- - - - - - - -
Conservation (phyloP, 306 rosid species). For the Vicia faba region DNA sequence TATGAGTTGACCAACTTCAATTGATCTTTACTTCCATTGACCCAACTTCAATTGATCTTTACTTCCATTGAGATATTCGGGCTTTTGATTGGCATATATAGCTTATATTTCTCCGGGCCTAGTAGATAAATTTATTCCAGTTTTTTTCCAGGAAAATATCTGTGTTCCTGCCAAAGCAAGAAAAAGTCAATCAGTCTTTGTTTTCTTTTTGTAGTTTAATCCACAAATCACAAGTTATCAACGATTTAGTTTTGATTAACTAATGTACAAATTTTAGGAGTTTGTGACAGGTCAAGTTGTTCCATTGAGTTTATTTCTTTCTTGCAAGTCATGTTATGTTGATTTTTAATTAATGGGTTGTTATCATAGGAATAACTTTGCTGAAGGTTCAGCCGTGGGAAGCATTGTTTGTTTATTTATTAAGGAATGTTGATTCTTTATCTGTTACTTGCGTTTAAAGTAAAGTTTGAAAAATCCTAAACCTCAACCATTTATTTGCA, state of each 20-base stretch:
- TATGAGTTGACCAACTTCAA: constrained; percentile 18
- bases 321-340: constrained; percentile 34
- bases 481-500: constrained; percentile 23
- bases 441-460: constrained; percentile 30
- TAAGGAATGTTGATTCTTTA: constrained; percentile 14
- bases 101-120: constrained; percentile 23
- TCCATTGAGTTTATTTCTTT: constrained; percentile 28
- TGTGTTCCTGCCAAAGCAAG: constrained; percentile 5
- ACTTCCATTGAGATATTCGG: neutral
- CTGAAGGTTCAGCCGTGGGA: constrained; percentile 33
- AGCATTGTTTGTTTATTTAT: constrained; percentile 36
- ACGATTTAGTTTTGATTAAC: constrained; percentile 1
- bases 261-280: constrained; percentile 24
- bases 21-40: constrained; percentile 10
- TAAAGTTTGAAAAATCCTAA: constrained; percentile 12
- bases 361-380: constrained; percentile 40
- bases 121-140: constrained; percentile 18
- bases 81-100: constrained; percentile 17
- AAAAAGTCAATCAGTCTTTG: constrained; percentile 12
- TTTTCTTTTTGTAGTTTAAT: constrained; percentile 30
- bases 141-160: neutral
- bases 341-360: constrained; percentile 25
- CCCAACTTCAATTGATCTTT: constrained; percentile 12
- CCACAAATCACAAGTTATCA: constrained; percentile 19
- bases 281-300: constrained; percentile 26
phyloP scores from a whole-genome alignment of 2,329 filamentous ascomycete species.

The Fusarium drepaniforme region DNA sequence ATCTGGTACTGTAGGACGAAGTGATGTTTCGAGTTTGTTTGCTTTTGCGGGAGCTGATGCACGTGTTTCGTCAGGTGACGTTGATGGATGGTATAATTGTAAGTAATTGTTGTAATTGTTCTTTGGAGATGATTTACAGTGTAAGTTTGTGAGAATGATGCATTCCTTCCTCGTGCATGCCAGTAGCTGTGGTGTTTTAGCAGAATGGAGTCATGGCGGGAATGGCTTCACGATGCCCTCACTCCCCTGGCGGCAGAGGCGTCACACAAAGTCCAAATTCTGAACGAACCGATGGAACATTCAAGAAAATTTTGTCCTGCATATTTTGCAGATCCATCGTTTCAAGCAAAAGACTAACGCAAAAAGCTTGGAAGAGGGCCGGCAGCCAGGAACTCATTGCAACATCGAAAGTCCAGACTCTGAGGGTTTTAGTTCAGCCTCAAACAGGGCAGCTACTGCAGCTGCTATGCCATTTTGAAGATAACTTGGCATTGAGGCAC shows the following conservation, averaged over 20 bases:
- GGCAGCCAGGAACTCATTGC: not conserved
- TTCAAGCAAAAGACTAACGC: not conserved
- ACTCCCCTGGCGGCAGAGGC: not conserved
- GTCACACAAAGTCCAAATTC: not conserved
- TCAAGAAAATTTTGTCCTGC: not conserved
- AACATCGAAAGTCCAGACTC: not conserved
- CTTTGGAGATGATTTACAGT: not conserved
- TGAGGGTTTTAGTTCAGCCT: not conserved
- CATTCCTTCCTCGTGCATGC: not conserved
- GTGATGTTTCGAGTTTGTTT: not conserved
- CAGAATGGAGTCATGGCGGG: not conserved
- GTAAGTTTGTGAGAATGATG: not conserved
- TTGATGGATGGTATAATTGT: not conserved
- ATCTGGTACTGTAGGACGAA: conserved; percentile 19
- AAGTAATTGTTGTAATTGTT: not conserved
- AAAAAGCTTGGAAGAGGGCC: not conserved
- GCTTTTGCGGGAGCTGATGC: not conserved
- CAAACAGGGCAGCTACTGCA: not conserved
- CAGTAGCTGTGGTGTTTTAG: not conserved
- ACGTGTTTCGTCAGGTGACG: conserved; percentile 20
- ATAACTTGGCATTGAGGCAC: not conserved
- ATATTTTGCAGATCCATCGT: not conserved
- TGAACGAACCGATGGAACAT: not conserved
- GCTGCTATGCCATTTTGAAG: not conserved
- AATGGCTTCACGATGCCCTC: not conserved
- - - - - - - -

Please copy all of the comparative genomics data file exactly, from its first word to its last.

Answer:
Conservation (phyloP, 306 rosid species). For the Vicia faba region DNA sequence TATGAGTTGACCAACTTCAATTGATCTTTACTTCCATTGACCCAACTTCAATTGATCTTTACTTCCATTGAGATATTCGGGCTTTTGATTGGCATATATAGCTTATATTTCTCCGGGCCTAGTAGATAAATTTATTCCAGTTTTTTTCCAGGAAAATATCTGTGTTCCTGCCAAAGCAAGAAAAAGTCAATCAGTCTTTGTTTTCTTTTTGTAGTTTAATCCACAAATCACAAGTTATCAACGATTTAGTTTTGATTAACTAATGTACAAATTTTAGGAGTTTGTGACAGGTCAAGTTGTTCCATTGAGTTTATTTCTTTCTTGCAAGTCATGTTATGTTGATTTTTAATTAATGGGTTGTTATCATAGGAATAACTTTGCTGAAGGTTCAGCCGTGGGAAGCATTGTTTGTTTATTTATTAAGGAATGTTGATTCTTTATCTGTTACTTGCGTTTAAAGTAAAGTTTGAAAAATCCTAAACCTCAACCATTTATTTGCA, state of each 20-base stretch:
- TATGAGTTGACCAACTTCAA: constrained; percentile 18
- bases 321-340: constrained; percentile 34
- bases 481-500: constrained; percentile 23
- bases 441-460: constrained; percentile 30
- TAAGGAATGTTGATTCTTTA: constrained; percentile 14
- bases 101-120: constrained; percentile 23
- TCCATTGAGTTTATTTCTTT: constrained; percentile 28
- TGTGTTCCTGCCAAAGCAAG: constrained; percentile 5
- ACTTCCATTGAGATATTCGG: neutral
- CTGAAGGTTCAGCCGTGGGA: constrained; percentile 33
- AGCATTGTTTGTTTATTTAT: constrained; percentile 36
- ACGATTTAGTTTTGATTAAC: constrained; percentile 1
- bases 261-280: constrained; percentile 24
- bases 21-40: constrained; percentile 10
- TAAAGTTTGAAAAATCCTAA: constrained; percentile 12
- bases 361-380: constrained; percentile 40
- bases 121-140: constrained; percentile 18
- bases 81-100: constrained; percentile 17
- AAAAAGTCAATCAGTCTTTG: constrained; percentile 12
- TTTTCTTTTTGTAGTTTAAT: constrained; percentile 30
- bases 141-160: neutral
- bases 341-360: constrained; percentile 25
- CCCAACTTCAATTGATCTTT: constrained; percentile 12
- CCACAAATCACAAGTTATCA: constrained; percentile 19
- bases 281-300: constrained; percentile 26
phyloP scores from a whole-genome alignment of 2,329 filamentous ascomycete species.

The Fusarium drepaniforme region DNA sequence ATCTGGTACTGTAGGACGAAGTGATGTTTCGAGTTTGTTTGCTTTTGCGGGAGCTGATGCACGTGTTTCGTCAGGTGACGTTGATGGATGGTATAATTGTAAGTAATTGTTGTAATTGTTCTTTGGAGATGATTTACAGTGTAAGTTTGTGAGAATGATGCATTCCTTCCTCGTGCATGCCAGTAGCTGTGGTGTTTTAGCAGAATGGAGTCATGGCGGGAATGGCTTCACGATGCCCTCACTCCCCTGGCGGCAGAGGCGTCACACAAAGTCCAAATTCTGAACGAACCGATGGAACATTCAAGAAAATTTTGTCCTGCATATTTTGCAGATCCATCGTTTCAAGCAAAAGACTAACGCAAAAAGCTTGGAAGAGGGCCGGCAGCCAGGAACTCATTGCAACATCGAAAGTCCAGACTCTGAGGGTTTTAGTTCAGCCTCAAACAGGGCAGCTACTGCAGCTGCTATGCCATTTTGAAGATAACTTGGCATTGAGGCAC shows the following conservation, averaged over 20 bases:
- GGCAGCCAGGAACTCATTGC: not conserved
- TTCAAGCAAAAGACTAACGC: not conserved
- ACTCCCCTGGCGGCAGAGGC: not conserved
- GTCACACAAAGTCCAAATTC: not conserved
- TCAAGAAAATTTTGTCCTGC: not conserved
- AACATCGAAAGTCCAGACTC: not conserved
- CTTTGGAGATGATTTACAGT: not conserved
- TGAGGGTTTTAGTTCAGCCT: not conserved
- CATTCCTTCCTCGTGCATGC: not conserved
- GTGATGTTTCGAGTTTGTTT: not conserved
- CAGAATGGAGTCATGGCGGG: not conserved
- GTAAGTTTGTGAGAATGATG: not conserved
- TTGATGGATGGTATAATTGT: not conserved
- ATCTGGTACTGTAGGACGAA: conserved; percentile 19
- AAGTAATTGTTGTAATTGTT: not conserved
- AAAAAGCTTGGAAGAGGGCC: not conserved
- GCTTTTGCGGGAGCTGATGC: not conserved
- CAAACAGGGCAGCTACTGCA: not conserved
- CAGTAGCTGTGGTGTTTTAG: not conserved
- ACGTGTTTCGTCAGGTGACG: conserved; percentile 20
- ATAACTTGGCATTGAGGCAC: not conserved
- ATATTTTGCAGATCCATCGT: not conserved
- TGAACGAACCGATGGAACAT: not conserved
- GCTGCTATGCCATTTTGAAG: not conserved
- AATGGCTTCACGATGCCCTC: not conserved